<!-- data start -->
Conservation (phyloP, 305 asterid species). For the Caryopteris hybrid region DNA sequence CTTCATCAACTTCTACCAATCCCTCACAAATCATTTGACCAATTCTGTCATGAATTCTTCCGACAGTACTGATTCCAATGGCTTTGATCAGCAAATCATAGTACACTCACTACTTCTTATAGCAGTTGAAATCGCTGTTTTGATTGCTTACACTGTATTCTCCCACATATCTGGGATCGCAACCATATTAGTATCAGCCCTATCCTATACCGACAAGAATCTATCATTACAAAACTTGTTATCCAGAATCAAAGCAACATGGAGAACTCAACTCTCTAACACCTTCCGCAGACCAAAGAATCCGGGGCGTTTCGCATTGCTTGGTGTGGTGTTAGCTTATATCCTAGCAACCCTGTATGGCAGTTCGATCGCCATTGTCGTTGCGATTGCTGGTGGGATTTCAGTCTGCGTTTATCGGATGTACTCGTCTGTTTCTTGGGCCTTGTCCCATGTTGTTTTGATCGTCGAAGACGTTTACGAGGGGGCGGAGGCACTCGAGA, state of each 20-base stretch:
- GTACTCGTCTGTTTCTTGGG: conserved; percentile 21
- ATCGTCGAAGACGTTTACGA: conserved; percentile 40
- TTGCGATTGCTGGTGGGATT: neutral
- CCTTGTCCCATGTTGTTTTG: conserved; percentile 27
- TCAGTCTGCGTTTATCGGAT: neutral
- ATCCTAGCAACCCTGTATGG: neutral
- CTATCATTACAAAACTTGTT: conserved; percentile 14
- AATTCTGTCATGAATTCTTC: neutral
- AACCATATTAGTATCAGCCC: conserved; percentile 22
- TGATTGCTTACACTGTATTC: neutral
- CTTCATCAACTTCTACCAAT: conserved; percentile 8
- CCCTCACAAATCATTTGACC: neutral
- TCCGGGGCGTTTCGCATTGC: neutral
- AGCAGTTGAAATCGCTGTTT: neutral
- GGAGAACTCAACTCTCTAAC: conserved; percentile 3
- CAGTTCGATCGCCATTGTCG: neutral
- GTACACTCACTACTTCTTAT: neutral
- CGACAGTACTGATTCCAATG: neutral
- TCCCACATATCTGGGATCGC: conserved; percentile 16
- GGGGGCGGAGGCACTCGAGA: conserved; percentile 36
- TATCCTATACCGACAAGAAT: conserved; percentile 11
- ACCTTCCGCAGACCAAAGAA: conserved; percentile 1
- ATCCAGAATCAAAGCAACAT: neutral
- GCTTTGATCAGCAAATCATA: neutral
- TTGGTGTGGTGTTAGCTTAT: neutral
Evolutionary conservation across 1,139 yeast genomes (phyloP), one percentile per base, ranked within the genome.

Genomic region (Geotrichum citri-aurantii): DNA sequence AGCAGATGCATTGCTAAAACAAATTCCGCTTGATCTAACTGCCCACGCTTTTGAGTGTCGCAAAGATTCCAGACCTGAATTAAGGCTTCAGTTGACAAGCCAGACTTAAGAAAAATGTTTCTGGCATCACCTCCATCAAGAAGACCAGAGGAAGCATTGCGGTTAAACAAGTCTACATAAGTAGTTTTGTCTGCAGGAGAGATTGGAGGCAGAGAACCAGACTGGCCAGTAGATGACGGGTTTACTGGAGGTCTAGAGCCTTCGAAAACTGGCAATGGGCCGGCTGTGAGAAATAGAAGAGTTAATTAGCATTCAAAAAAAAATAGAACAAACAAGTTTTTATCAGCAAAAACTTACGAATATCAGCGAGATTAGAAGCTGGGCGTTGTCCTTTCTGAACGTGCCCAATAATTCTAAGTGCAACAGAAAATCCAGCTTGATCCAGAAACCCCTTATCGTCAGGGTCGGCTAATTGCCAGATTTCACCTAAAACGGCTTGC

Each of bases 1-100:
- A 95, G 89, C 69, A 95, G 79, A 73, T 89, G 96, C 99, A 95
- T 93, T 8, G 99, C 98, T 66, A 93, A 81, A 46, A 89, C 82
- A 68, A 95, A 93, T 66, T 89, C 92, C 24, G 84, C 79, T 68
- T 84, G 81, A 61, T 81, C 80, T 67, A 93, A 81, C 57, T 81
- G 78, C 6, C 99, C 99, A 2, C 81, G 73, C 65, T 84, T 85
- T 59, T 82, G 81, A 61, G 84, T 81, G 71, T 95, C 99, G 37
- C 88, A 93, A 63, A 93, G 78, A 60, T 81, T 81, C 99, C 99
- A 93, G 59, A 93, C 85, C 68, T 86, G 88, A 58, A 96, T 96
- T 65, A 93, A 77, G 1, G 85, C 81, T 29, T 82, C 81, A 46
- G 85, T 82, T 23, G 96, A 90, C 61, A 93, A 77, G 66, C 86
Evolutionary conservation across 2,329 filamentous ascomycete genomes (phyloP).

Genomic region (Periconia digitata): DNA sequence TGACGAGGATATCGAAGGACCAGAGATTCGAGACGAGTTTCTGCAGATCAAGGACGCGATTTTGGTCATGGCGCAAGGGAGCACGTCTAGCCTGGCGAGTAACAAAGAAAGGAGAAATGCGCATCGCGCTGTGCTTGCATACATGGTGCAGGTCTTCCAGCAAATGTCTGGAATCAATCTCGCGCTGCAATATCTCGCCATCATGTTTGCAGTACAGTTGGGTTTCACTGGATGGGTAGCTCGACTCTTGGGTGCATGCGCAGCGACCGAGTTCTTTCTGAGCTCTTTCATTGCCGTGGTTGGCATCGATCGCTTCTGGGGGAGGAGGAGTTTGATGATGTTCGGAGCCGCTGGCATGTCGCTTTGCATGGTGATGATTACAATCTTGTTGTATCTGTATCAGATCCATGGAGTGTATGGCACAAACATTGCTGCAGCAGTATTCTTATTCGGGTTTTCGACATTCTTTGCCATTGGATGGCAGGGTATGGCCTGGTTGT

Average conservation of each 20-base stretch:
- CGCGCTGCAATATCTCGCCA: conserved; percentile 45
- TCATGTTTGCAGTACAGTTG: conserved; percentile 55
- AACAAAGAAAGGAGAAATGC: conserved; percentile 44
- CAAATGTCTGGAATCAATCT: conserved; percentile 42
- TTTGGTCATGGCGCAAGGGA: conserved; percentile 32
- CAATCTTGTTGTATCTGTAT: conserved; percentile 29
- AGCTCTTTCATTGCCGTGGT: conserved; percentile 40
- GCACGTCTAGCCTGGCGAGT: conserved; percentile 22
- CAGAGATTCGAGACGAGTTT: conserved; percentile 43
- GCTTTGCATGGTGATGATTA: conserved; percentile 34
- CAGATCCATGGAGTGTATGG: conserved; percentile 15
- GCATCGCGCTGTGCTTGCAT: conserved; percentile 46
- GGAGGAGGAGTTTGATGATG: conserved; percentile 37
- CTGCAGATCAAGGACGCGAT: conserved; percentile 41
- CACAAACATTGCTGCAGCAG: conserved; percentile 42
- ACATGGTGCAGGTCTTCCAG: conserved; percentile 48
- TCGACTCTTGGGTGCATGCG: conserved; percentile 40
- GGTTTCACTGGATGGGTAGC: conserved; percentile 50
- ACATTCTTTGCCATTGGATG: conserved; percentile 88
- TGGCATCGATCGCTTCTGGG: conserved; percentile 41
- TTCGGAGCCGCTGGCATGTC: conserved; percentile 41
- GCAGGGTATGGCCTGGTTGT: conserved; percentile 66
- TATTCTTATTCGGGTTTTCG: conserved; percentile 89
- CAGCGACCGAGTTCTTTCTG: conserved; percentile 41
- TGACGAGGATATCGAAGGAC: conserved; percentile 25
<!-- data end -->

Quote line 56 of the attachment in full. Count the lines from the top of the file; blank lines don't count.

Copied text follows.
- CTGCAGATCAAGGACGCGAT: conserved; percentile 41